Sports organisations and broadcasters are constantly being challenged to deliver large amounts of video online in order to feed the growing demand for content among increasingly impatient fanbases. As the digital environment becomes more fragmented, however, that process is becoming more complex.
Since its foundation in 2004, Brightcove has been simplifying that procedure by providing companies with an online video platform that enables them to distribute content seamlessly across various devices and formats. The Massachusetts-based software company specialises in video solutions for a number of areas ranging from digital marketing to monetisation, and is constantly using data to help its clients develop a better understanding of their audience.
Mark Blair, Brightcove’s senior vice president, international, explains to SportsPro how the company has adapted to changes in the digital environment, and discusses how the sector will continue to evolve in the years ahead.
What services does Brightcove offer?
Brightcove is a leading company that focuses on cloud-based video technology. We were founded in 2004, and at the time we believed that video was going to become the most pervasive form of content on the internet, and that’s something that’s been proved since.
What we’re focused on doing is helping all sorts of professional companies with distributing their video content online, and we look at providing video solutions for three main problem areas. The first is the fact that video is becoming the premium form of marketing content for digital marketers because it is the most effective, and we have a suite of products that help companies with those challenges. The next area of problem space that we looked at is around communications with the enterprises. Then the third thing is monetisation, which is really where the content is the product, and you’re typically using that content and trying to monetise it and extract value from it in some way.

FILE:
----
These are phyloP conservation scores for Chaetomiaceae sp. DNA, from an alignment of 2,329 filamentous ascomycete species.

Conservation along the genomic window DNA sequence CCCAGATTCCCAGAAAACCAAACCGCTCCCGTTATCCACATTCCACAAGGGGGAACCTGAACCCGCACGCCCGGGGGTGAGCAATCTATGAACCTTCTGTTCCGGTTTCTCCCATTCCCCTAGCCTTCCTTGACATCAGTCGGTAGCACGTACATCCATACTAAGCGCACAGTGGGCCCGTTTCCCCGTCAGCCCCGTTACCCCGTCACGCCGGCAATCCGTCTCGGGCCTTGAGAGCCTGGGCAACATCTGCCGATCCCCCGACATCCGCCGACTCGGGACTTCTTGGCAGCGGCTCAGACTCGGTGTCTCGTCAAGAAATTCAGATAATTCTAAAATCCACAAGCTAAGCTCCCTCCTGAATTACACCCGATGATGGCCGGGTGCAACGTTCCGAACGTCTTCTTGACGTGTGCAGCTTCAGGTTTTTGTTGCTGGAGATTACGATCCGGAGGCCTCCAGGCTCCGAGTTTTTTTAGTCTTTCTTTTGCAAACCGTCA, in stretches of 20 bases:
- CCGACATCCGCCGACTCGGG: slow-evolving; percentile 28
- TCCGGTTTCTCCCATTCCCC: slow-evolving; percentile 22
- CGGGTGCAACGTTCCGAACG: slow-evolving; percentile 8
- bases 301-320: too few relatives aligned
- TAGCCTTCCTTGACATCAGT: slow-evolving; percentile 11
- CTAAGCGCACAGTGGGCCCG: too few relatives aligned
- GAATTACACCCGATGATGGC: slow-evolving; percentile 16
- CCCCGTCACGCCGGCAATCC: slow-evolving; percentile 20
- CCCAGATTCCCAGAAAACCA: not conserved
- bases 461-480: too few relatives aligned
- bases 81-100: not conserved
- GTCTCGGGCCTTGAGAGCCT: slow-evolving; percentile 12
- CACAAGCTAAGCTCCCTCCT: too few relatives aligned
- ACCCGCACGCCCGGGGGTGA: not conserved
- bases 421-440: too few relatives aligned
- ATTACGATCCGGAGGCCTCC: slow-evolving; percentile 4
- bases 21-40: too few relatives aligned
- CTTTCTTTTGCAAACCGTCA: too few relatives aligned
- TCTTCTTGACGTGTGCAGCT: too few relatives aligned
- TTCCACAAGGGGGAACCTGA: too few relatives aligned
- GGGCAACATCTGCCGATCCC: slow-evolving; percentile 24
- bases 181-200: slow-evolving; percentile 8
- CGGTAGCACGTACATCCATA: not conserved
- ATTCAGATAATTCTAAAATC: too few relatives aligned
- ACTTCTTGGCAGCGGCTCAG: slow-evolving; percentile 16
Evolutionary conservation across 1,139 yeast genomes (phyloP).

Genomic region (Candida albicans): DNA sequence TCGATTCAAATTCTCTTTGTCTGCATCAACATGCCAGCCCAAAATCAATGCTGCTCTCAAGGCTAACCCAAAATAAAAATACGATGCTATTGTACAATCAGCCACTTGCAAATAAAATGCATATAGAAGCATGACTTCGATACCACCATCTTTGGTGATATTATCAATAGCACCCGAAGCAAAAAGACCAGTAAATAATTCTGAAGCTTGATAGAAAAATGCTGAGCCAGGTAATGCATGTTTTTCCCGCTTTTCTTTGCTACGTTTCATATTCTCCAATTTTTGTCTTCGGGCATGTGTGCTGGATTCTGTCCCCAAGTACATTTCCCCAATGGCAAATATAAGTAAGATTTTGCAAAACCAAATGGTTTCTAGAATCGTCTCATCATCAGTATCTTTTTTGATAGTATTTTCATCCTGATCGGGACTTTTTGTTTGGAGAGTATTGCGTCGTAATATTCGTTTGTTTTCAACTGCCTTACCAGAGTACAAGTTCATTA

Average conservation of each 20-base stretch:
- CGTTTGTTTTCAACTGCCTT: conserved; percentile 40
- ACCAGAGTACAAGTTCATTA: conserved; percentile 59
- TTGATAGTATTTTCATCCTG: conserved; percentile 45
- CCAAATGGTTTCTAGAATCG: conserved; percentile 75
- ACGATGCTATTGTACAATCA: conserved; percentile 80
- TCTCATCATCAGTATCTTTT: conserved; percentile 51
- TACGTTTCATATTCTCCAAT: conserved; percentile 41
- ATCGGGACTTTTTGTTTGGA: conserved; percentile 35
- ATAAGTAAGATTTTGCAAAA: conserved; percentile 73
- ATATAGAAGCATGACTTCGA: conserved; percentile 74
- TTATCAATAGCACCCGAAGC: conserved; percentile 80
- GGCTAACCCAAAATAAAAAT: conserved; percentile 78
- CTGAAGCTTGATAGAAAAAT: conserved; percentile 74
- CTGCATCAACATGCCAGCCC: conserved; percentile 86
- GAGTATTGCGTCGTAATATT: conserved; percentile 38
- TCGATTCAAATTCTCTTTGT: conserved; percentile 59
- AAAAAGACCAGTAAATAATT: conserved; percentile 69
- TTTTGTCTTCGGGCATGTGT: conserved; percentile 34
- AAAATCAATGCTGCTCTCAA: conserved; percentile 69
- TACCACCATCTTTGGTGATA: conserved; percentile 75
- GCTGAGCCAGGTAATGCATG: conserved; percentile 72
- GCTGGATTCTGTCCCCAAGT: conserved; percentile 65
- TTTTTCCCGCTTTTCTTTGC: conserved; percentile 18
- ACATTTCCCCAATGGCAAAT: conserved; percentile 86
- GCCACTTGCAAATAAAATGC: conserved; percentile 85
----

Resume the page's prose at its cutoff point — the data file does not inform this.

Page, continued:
The interesting thing in relation to sport is that we see sports bridging all three of those barriers in the market. Not only are sporting organisations using video as part of their marketing strategy, but they’re increasingly using it as a monetisation strategy too. So we’re now seeing sporting organisations face the dilemma of either taking a cheque from a content distributor or running their own show and going to the audience directly. The advantage of going to the audience directly is that they get a lot of that data that’s captured by the content distributor as opposed to themselves, which over time is going to become really valuable.
What has been the most profound change in the digital environment in the last few years?
That has to be device fragmentation. When Brightcove started, the predominant way of watching video online was through the desktop via Adobe Flash, so it was predominantly web-based. The first step that really fuelled that fragmentation shift was phones, and there were a number of attempts to put video on phones over the years as phones got smarter. But really, the pivotal shift was with the iPhone, and when the first version of that launched video really started to explode. Then tablets came and video started to explode on those too, as well as on connected TVs.
This changed the way people consume content, where they consume it, how they expect to consume it and the amount of content they consume. We all see that whether we’re on the tube, the bus or the beach, there’s a big behavioural shift, and device fragmentation has pushed that.
Mark Blair, senior vice president, international at Brightcove
What was the gap that Brightcove spotted in the market? What is the company’s key differentiator?
What happened with device fragmentation is that it drove complexity. The first thing that happened was Steve Jobs [founder of Apple] decided that Flash wasn’t going to get on the iPhone, and designed a different standard for delivering video. Flash was still front and centre on the desktop, so you had to have different kinds of video content to hit both devices because you had different playback technology, so suddenly instead of having one format of video you had to have two, and instead of having one player you had to have one player for Apple and one for desktop.
So that area got further and further fragmented and drove a massive amount of additional complexity. Where Brightcove really spotted an opportunity was to simplify that complexity for customers. If you’re a digital marketer, you shouldn’t be spending time figuring out how to get different pieces of content onto a number of different devices, so that gave us an opportunity to help make that easier for companies.
I think for us the differentiator is the completeness and the maturity of our solution stack. There’s a number of people that play in this space, but I think where we really differentiate is that we play across the sector, whether it’s with media companies, enterprises or digital marketers, we have solutions tuned for all of that.